How to Squat More Instantly
I consider the squat to be the odd man out of the big 3 movements in powerlifting.
Reason being I can teach most people how to competently deadlift and bench within a single session regardless of their previous history with athletics. I wouldn’t say the same is always true for the squat. There is such a distinct skill curve increase moving to the squat due to the increased demands for balance, bodily awareness, mobility, and general athletic ability. So, even if a person understands what I want them to do, it can sometimes take a handful of sessions before their body gets with the program too.
If you don’t have a previous history with athletics these increased demands can end up making the squat the most frustrating lift to get a grasp on when first being introduced to the main strength movements. With this in mind here are 3 squat cues to help solve this issue, and more importantly help you squat more almost instantly.
1. Proper Bar Position/Bar Path
The squat is first and foremost a balancing act.
If you understand one thing about squatting understand this…It doesn’t matter where you initially place the bar on your torso (high bar, low bar, front rack, doesn’t matter…) the bar should ALWAYS travel in a straight line over the middle of your foot for the entirety of the movement.
Doesn’t matter what your favorite squat variation is, what technique style you like, what lifter you are trying to emulate…if you film yourself from the side you should still see the bar travel in a nice straight line over the middle of your foot.
When you start to get out of this bar path is when you start to have balance issues, and inherently is also when squats can become significantly harder than they need to be. For the vast majority of people they are going to find their balance is trending forwards when they first start squatting, typically noted by your heels lifting up off the ground. Visualize your center of balance being the middle of your foot and do your best to ingrain this thought rep after rep. You’ll know you’re on the right track if you can keep your feet perfectly flat on the ground throughout your set, no lifting of your toes or heels.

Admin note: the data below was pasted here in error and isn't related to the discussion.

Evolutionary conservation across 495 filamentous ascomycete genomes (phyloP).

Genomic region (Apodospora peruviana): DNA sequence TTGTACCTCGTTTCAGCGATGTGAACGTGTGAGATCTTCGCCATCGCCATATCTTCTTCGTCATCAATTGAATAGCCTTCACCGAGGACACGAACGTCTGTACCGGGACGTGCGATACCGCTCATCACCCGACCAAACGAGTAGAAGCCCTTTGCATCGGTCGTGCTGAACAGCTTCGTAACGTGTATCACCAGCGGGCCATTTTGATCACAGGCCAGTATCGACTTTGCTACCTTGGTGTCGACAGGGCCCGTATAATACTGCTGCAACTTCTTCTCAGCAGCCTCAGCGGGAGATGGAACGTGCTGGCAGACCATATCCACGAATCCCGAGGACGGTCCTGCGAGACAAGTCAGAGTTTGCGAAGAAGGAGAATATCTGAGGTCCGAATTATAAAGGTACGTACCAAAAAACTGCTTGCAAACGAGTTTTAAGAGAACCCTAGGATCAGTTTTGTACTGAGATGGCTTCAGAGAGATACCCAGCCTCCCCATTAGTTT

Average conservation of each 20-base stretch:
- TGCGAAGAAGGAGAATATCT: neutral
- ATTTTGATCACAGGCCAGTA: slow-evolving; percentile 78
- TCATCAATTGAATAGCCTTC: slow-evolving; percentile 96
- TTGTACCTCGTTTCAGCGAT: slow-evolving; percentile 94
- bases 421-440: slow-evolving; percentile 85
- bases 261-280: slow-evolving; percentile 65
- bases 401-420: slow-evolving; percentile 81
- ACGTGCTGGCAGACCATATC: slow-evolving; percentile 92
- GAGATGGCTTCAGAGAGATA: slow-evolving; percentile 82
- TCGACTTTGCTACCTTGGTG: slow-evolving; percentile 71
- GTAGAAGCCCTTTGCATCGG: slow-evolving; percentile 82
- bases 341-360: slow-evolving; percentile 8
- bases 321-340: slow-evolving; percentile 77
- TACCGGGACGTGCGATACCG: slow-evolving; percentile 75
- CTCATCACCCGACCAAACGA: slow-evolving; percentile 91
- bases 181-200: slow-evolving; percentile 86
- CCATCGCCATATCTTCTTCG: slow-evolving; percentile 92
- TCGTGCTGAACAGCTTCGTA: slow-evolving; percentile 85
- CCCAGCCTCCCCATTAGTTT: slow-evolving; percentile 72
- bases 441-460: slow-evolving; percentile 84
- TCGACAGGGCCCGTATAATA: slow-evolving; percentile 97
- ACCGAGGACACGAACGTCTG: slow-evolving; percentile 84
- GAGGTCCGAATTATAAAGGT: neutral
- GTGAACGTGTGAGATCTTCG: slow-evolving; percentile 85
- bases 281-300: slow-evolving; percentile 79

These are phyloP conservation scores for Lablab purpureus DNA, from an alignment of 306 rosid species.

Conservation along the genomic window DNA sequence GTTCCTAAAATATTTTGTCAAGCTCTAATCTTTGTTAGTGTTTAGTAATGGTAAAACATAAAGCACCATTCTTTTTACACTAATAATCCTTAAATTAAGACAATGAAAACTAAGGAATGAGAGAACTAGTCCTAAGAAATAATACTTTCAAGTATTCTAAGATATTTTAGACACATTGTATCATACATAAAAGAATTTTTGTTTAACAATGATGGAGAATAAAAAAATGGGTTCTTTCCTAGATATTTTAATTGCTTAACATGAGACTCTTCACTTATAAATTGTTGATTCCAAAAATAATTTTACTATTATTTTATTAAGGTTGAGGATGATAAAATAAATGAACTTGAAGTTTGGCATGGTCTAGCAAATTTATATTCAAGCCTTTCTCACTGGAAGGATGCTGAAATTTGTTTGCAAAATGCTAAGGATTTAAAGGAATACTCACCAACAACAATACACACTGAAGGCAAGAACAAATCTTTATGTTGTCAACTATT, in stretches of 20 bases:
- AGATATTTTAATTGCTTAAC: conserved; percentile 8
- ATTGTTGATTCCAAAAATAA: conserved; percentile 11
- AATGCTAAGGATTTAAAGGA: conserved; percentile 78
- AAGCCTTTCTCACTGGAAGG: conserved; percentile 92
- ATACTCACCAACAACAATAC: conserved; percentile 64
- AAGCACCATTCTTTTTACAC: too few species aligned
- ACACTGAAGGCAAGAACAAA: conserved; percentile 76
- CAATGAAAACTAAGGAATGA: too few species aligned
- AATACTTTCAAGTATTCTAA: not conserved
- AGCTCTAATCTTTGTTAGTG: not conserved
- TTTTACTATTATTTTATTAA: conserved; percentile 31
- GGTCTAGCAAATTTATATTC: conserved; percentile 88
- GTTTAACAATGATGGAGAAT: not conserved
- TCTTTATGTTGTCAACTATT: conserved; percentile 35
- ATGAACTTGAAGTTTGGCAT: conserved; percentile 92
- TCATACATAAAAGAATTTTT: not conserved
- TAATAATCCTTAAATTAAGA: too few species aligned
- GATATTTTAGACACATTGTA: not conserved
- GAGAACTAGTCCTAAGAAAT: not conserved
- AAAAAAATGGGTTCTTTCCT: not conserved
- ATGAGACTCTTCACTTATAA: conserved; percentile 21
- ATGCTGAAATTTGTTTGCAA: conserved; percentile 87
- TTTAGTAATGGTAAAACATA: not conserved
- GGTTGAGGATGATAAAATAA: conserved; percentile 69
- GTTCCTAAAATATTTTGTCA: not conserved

Film your sets from the side for confirmation, try your best to nail in that bar path, and I promise your squats will start to feel a lot more smooth.
2. Brace Like Your Life Depends on It
Alright so you have a decent understanding of how to achieve balance with your squat, next thing you should know is how not to get folded over like a lawn chain.
While you’ll hear this across the board for lifting, your brace is absolutely crucial to the success of your squat.
The quality of your bracing is going to determine your overall stability during the lift and in turn your balance, it will mentally change how heavy weight “feels” on your back, and most important it will save you on a max effort squat.
That crucial moment in a failed squat where you see people get folded forward by the bar…they let go of their brace. If you can be stubborn and hold onto your brace like your life genuinely depends on it, you’ll be surprised by how many RPE 11 squats you can grind out.
All you need to do to achieve a solid brace is imagine you are bracing to get punched in the stomach by the strongest person you know. Keep this mentality all the way from your empty bar warmups up to your top working sets for the day. Even if you think you are bracing you’re hardest…you can probably brace even harder…
3. KNEES OUT!!
If I have a lifter that needs to fix a lot of technique errors at once I’ll usually fix this one first.
It’s never a good idea to try and teach a lifter multiple things at once, but the cool thing with the “knees out” cue is that if a lifter gets it right, it’ll by default end up fixing a lot of errors at the same time.
Additionally that whole “balance” thing I’ve been talking about this whole time…yeah this will fix that too.
My favorite mental visual for the “knees out” cue is imagine you have two strings attached to the outside of each knee and as you are squatting they are actively being pulled out by two imaginary strongmen. That’s the feeling you’re going for.
That being said I’m also a realist when it comes to this cue. There is a certain degree of acceptable “knee travel” or “knee cave” that is GOING TO HAPPEN, even on high level lifters. This is especially apparent when heavier loads/higher intensity efforts are considered.
I see too many individuals freak out about this cue to the point of perfectionism that it actually ruins their squat because they are afraid to load real weight. Likewise, I see too many coaches screwing over their lifters by holding them back from progress due to unrealistic standards on what realistic knee travel and good technique looks like.
The whole point is guiding your knees out to establish stability, balance, and as a result power. If you’re stable then you’ve got good technique plain and simple. This cue isn’t an exercise in looking like a picture perfect robot. Do your best, don’t expect perfection.